Translations such as the New International Version, Revised Standard Version, and other newer translations take advantage of these more recently discovered manuscripts and therefore do not include all of the verses found in the older translations. Rather than reinventing a numbering scheme for the whole Bible, the translators decided to use the same verse numbers as the older Bibles but leave the missing verses blank (or move them into footnotes). The result of this is that several verses in these newer translations appear to be “missing”.

The affected verses are:

  • Matthew 17:21; 18:11; 23:14
  • Mark 7:16; 9:44,46; 11:26; 15:28
  • Luke 17:36; 23:17
  • John 5:4
  • Acts 8:37; 15:34; 24:7; 28:29
  • Romans 16:24

For the Revised Standard Version, in addition to the above list, there are other verses and points of interest:

  • Matthew 12:47; 21:44
  • Luke 22:43,44
  • The order of Exodus 22 in printed form is 1, 4, 2, 3, 5. PocketBible displays these verses in numeric order: 1, 2, 3, 4, 5.
  • James 1:7,8 was combined in verse 7 leaving 8 blank. 3 John 14 was split into 14 and 15.

Another point of view

Some are quick to jump on the idea that the newer translations are removing text from God’s Word and therefore are not to be trusted. It is important to note that it could just as correctly be argued that the older translations added text to God’s Word. Where one comes down on this argument depends on the nature of one’s own research, or on which scholars one decides to trust. We’ve determined it’s best to present a variety of options to you so that you can come to your own conclusions when choosing the Bible (or Bibles) that you find to be the most beneficial to your own spiritual growth.

If you enjoy learning about the history of the Bible, consider the PocketBible book: The Origin of the Bible by Philip Comfort.

The Trail of Blood: Following the Christians Down Through the Centuries

Back when I was at Parsons Technology in the late 80’s and 90’s I was attending a Baptist church. Somewhere along the way I picked up a copy of this little booklet — probably at a Jack Hyles or Curtis Hudson revival meeting. The Trail of Blood is a history of the church starting with the church in Jerusalem through the present day (well, through the early 1930’s, which is when it was written). What’s interesting about it is that it lays out ten or twelve distinctive doctrines that the author identifies as characteristic of Bible-believing Christianity and follows those doctrines — not the dominant churches of the day.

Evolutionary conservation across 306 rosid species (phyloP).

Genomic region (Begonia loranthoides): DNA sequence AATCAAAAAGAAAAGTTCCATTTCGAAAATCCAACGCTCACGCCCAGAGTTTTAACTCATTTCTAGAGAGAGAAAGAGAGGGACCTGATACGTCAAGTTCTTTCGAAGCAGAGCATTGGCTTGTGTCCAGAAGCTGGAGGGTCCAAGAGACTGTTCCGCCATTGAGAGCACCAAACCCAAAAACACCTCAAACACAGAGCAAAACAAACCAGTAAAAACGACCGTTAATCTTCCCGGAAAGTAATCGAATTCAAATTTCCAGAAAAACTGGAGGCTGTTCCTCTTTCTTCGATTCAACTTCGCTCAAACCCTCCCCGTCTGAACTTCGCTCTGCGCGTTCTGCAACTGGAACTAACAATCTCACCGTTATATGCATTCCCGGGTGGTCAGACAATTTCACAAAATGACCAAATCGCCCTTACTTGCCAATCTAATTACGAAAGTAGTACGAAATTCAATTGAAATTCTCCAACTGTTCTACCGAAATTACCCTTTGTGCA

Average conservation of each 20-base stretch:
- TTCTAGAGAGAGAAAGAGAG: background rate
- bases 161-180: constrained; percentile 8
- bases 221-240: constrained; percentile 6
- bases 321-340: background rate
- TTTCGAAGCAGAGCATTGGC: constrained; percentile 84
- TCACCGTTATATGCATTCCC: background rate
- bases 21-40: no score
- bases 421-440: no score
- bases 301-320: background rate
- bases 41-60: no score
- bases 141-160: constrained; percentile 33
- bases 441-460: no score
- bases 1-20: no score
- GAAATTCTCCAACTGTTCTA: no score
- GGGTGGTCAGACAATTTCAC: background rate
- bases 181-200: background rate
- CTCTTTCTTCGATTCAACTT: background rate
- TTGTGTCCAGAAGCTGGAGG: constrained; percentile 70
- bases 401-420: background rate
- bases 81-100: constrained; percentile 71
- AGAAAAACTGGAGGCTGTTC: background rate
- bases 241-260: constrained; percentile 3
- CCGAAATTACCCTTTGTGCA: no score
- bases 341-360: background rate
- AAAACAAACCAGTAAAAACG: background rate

Whether you attend a Baptist church, consider yourself basically “baptistic” in doctrine, or are just interested in church history, this is an interesting book. I happened to think of it the other day, contacted the copyright owner, and discovered that it has recently passed into the public domain. So I quickly tagged it for PocketBible.

The Trail of Blood suggests that it was the Catholic church that split from the “true church” and points out that Protestant churches didn’t so much rise out of traditional Christian doctrine but rather Catholic doctrine, and that Catholics and Protestants together persecuted those who held to the doctrines that the author believes Paul and the early church would be most comfortable with.

Admittedly, this is a controversial title. (That’s why we didn’t make it free — so it wouldn’t show up automatically in everyone’s download account.) Obviously by suggesting that Catholics and Protestants are branches of the same, doctrinally flawed stock, he will offend most of Christendom. And contemporary scholars with access to more recent archaeological discoveries and historical documents would challenge his characterizations of some early groups of Christians. But the concept is an interesting one to consider and certainly worth dropping a dollar on to learn more. The historical chart it includes, showing the “trail of blood” through the centuries, is worth at least that much.

If it bothers you, skip it. But I think many of you would find it fascinating. In my case, while I no longer fellowship with a Baptist church, it was very formative of my understanding of the transmission of truth through the centuries.